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Third Coast Diaspora

Chicago, where many academics and icons have moved to try out new ideas, makes the case that migrants are more important than density to the greatness of a city.
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A great city is a magnet that pulls in talent from everywhere. On that score, New York has no equal. Studying Pittsburgh, a great city exports talent. Steeler fans are ubiquitous, obnoxiously so. On that score, New York has no equal. America's greatest cities suffer from chronic brain drain. Case and point, Chicago:

Thomas Dyja: That’s very much part of the story of the book. Chicago at that point is a nexus for the country. It’s a place that everyone has to go through. A lot of its importance comes from that. It’s a place where people could go and start over. Certainly, Chicago also has a great tradition of sending people out into the world. Every city I’ve gone to has a group of passionate Chicagoans. I don’t think we’re expatriates. We’re exports.

Very few people in the book are from Chicago, or born there. Not Studs Terkel. Not Muddy Waters. Not Nelson Algren. So many people who are really important look at Chicago as a place to try out new ideas. You went west and started afresh in Chicago. That pioneer spirit, that entrepreneurial edge, has always been built into Chicago.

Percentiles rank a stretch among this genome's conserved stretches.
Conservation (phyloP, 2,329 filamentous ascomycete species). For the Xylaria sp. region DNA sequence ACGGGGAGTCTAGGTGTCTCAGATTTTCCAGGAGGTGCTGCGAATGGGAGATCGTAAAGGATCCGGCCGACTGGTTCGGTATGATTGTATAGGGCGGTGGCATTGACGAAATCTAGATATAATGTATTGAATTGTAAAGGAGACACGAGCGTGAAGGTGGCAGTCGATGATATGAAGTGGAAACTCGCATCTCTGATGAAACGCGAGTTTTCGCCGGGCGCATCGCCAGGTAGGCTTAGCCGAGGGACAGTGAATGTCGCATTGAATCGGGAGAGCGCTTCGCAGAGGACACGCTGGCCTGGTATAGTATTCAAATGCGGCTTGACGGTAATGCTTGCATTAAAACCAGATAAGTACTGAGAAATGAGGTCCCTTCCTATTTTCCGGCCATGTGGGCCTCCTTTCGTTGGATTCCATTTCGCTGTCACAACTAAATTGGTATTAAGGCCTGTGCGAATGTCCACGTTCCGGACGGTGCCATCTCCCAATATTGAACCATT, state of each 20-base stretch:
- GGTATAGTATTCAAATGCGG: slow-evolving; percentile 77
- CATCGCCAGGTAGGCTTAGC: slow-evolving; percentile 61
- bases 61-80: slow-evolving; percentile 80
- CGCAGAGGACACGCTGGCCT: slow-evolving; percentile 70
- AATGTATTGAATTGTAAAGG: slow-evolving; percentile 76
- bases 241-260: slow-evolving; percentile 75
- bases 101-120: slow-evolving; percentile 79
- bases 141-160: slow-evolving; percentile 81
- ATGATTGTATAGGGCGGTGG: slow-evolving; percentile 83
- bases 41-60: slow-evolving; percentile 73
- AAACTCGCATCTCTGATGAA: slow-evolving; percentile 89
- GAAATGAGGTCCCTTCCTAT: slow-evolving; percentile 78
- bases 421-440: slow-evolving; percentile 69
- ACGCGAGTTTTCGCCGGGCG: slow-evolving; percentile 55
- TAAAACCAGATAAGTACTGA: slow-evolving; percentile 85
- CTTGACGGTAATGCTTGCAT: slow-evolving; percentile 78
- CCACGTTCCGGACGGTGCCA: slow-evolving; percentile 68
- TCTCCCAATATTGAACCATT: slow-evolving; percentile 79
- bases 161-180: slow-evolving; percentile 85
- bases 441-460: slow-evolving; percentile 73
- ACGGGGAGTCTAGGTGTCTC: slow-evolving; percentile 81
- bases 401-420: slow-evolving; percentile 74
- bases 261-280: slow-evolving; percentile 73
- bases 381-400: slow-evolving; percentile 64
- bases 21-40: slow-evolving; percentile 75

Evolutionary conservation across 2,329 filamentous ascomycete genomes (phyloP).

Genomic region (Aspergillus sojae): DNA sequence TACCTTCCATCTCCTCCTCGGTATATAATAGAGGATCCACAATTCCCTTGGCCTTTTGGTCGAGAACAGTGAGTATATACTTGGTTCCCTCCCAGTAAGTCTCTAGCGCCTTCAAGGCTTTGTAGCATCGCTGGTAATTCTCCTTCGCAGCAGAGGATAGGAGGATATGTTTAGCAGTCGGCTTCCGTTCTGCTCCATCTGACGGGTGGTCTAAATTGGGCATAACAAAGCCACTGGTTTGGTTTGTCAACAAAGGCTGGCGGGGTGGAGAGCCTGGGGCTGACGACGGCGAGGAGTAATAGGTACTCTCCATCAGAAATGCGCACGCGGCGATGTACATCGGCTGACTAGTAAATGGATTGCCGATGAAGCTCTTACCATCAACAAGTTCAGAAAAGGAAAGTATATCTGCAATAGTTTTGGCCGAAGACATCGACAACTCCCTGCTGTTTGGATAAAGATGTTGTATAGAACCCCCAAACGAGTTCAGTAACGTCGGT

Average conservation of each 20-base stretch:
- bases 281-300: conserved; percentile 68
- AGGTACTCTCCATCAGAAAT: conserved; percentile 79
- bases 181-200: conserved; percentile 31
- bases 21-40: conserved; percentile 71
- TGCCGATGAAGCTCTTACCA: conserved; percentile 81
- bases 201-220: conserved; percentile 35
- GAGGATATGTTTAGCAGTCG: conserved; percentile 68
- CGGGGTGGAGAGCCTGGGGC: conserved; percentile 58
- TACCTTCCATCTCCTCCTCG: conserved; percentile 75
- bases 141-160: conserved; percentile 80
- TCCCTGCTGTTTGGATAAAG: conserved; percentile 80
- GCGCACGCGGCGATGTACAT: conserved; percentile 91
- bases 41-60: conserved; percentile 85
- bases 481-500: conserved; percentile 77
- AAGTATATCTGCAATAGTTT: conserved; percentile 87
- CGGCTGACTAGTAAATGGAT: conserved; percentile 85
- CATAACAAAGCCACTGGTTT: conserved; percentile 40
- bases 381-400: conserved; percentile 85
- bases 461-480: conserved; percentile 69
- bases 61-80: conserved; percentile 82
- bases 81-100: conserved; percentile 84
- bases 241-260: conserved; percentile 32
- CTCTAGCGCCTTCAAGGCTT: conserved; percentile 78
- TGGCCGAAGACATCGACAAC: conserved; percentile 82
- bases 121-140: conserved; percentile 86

Next City interviewed the author of The Third Coast, Thomas Dyja. Dyja talks about the migration I've never considered. Bears fans are ubiquitous. Unlike Pittsburgh, Chicago isn't infamous for an exodus, brain drain. Chicago is famous for brain gain, at the expense of the Midwest. More from Dyja:

If you’re from Kansas, you’re from the part of the country that sees Chicago as the big city. That Midwestern bias works in Chicago’s favor. Chicago is the idea of what a big city was. New York and L.A. may as well have been Paris. That sentiment isn’t shared everywhere. On the coasts—certainly as I’ve gone to other cities—it is breaking news that so many things came out of there. A lot of people have forgotten that or never knew it.

For a lot of people in Flyover Country, Chicago is the world city. That's a bitter pill to swallow in rural Iowa or urban Missouri. Chicago is the bane of their existence, an existential threat.

For a global city such as Chicago, brain drain isn't an existential threat. Some policymakers may act like it. But they understand Chicago's draw, its gravity.

What makes a city great are the outsiders who move there. Many people who are important look at a city as a place to try out new ideas. Migrants, not density, make cities great.